It’s also not the Commanding Officer’s job to build sufficient rooms at the shipyard. A better advocate for that would be the admiral in charge of Naval Aviation, in this case Vice Admiral Kenneth Whitesell. So where has he been?

Watching Top Gun.

VADM Whitesell with Tom Cruise

Yup, can’t make that up either. While the George Washington is suffering, VADM Whitesell spent this weekend watching the premiere of the new Top Gun movie with Tom Cruise. Now, I’m not knocking on Tom Cruise, because he spent part of the time talking with Sailors onboard the carrier Carl Vinson. But for VADM Whitesell, its not the best look.

Tom Cruise onboard the USS Carl Vinson

OK, so the immediate response doesn’t look very good, but maybe Big Navy put together a more comprehensive response?

The Navy plans to host a day of team-building activities and has asked each department to submit ideas for how crew members could interact off the ship, according to Lt. Cmdr. Robert Myers, a Navy spokesman. “It could be anything,” Myers said. A Super Smash Bros. video game competition and a soccer tournament are some of the suggestions that have been floated, according to one George Washington sailor, who asked to remain anonymous out of fear of retaliation.

NBC News

Super Smash Brothers! That’ll cheer them up! They’ll stop killing themselves if they just get to play video games!

However, that sailor doubted whether such events would fix what appears to be a mental health crisis on the ship. The sailors spoke on the condition of anonymity because they were not authorized to speak to the press and feared retaliation.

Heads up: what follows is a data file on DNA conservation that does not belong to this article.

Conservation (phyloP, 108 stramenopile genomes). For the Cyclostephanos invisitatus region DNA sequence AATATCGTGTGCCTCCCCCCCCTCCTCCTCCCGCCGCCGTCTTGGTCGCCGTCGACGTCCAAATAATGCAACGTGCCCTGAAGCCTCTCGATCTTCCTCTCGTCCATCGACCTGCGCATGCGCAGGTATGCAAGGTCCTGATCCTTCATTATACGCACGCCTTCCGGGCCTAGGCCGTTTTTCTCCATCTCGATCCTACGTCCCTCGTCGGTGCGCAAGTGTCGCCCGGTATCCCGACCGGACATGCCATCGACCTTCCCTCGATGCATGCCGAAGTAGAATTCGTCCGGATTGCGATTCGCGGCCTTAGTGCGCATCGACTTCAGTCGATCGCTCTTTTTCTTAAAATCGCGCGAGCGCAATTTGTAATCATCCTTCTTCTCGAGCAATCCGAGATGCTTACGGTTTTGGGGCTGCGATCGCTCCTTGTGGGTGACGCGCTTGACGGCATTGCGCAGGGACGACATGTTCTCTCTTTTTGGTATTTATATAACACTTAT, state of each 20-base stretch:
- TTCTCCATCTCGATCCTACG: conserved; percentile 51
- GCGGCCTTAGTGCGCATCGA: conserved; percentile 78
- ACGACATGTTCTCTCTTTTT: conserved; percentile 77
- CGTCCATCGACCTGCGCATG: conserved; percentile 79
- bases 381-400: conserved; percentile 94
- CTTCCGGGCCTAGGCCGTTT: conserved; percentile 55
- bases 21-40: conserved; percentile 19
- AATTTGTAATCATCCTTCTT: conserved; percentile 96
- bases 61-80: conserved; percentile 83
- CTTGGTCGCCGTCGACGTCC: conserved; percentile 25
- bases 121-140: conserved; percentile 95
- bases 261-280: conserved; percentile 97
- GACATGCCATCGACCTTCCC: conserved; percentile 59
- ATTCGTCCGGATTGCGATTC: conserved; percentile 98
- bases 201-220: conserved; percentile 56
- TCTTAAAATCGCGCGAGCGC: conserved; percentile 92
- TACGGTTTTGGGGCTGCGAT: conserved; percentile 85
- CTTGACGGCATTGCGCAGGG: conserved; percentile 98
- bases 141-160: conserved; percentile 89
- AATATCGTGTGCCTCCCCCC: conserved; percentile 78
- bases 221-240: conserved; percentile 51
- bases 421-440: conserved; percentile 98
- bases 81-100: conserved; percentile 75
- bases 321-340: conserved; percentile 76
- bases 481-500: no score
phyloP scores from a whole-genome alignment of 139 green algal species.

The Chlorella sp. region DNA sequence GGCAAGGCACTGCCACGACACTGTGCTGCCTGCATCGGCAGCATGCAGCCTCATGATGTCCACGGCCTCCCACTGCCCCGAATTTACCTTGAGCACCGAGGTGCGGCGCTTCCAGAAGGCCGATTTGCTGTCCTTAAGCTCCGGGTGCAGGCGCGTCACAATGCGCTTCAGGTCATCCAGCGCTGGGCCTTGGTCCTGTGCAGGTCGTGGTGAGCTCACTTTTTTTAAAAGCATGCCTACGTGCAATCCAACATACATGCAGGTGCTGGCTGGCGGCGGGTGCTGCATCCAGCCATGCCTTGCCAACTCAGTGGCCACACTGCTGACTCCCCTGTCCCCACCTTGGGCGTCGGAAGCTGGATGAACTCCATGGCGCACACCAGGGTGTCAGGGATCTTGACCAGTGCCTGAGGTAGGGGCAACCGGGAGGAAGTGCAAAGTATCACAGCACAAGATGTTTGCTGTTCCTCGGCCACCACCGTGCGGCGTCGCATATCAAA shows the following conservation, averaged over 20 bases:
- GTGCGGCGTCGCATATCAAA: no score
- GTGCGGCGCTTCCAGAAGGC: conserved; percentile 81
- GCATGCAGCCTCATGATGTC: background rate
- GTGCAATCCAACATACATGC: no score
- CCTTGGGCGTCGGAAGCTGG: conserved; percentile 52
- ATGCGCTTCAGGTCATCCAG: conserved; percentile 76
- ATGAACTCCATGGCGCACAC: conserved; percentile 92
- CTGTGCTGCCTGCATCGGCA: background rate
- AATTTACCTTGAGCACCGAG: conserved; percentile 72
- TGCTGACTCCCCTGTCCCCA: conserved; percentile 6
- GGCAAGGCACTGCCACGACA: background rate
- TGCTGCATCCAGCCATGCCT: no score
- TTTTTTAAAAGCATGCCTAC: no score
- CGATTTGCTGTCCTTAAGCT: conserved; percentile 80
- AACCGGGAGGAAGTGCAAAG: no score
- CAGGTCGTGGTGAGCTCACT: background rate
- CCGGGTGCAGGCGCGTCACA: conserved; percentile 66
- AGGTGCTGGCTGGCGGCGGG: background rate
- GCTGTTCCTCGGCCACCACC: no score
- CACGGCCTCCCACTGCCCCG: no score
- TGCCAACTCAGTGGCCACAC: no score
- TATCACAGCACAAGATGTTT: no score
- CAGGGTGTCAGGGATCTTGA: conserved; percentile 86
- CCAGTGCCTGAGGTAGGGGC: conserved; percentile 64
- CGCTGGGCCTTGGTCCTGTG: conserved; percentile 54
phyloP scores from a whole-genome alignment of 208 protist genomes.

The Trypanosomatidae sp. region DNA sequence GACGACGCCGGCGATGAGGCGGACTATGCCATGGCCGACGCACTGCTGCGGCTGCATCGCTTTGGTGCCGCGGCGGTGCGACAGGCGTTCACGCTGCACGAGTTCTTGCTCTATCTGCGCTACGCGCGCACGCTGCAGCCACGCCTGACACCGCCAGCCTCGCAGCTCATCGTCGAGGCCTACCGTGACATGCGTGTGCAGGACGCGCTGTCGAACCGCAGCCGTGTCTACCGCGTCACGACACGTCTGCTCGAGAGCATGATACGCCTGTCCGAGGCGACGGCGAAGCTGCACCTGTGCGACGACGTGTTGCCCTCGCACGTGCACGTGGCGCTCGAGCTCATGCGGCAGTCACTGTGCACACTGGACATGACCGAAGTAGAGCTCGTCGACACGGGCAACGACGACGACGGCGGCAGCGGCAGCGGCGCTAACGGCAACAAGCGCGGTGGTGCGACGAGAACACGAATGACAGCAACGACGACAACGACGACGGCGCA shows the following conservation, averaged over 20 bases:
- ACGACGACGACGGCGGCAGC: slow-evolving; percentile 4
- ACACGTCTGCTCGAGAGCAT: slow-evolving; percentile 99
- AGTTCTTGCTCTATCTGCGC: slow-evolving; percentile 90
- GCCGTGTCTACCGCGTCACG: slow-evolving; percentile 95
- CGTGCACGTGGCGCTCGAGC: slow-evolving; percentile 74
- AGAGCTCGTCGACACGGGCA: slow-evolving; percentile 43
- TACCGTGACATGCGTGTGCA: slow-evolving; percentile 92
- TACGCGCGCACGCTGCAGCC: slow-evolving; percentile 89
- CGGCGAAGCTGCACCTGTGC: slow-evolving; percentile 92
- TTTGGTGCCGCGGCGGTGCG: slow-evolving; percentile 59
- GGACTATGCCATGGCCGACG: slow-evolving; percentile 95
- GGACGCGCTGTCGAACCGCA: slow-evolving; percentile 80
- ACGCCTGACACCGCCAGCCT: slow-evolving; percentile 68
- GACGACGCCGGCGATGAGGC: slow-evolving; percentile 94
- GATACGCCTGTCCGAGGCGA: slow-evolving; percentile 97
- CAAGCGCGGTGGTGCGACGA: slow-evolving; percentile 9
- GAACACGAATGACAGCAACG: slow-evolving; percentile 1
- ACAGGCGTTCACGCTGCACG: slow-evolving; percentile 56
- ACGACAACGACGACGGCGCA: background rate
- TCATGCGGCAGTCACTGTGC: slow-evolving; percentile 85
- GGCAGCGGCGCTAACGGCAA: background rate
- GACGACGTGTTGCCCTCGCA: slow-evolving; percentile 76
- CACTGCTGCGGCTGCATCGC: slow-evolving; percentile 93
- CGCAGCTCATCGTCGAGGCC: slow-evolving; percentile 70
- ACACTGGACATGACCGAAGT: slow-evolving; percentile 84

– NBC News

Ya think?

This whole thing makes me cry. We have Sailors in the United States that should be working in decent conditions and building themselves into warriors, and instead the conditions are so bad that they are taking their own lives. Then we have leaders that care more about the perks they get with the stars on their shoulders than about the young men and women entrusted in their care. But to top it all off, we have a Navy bureaucracy that is focused on running some morale events to patch the problem.

Nobody in this entire situation is giving us answers on how to build more housing, build a better transit service or fix the onboard sleeping conditions.

Since you’ve made it this far, do me a favor and email your Congressman. Tell him or her that if Congress can make millions of dollars go to Ukraine, it could spend a bit of money to fix glaring errors at our nations shipyards.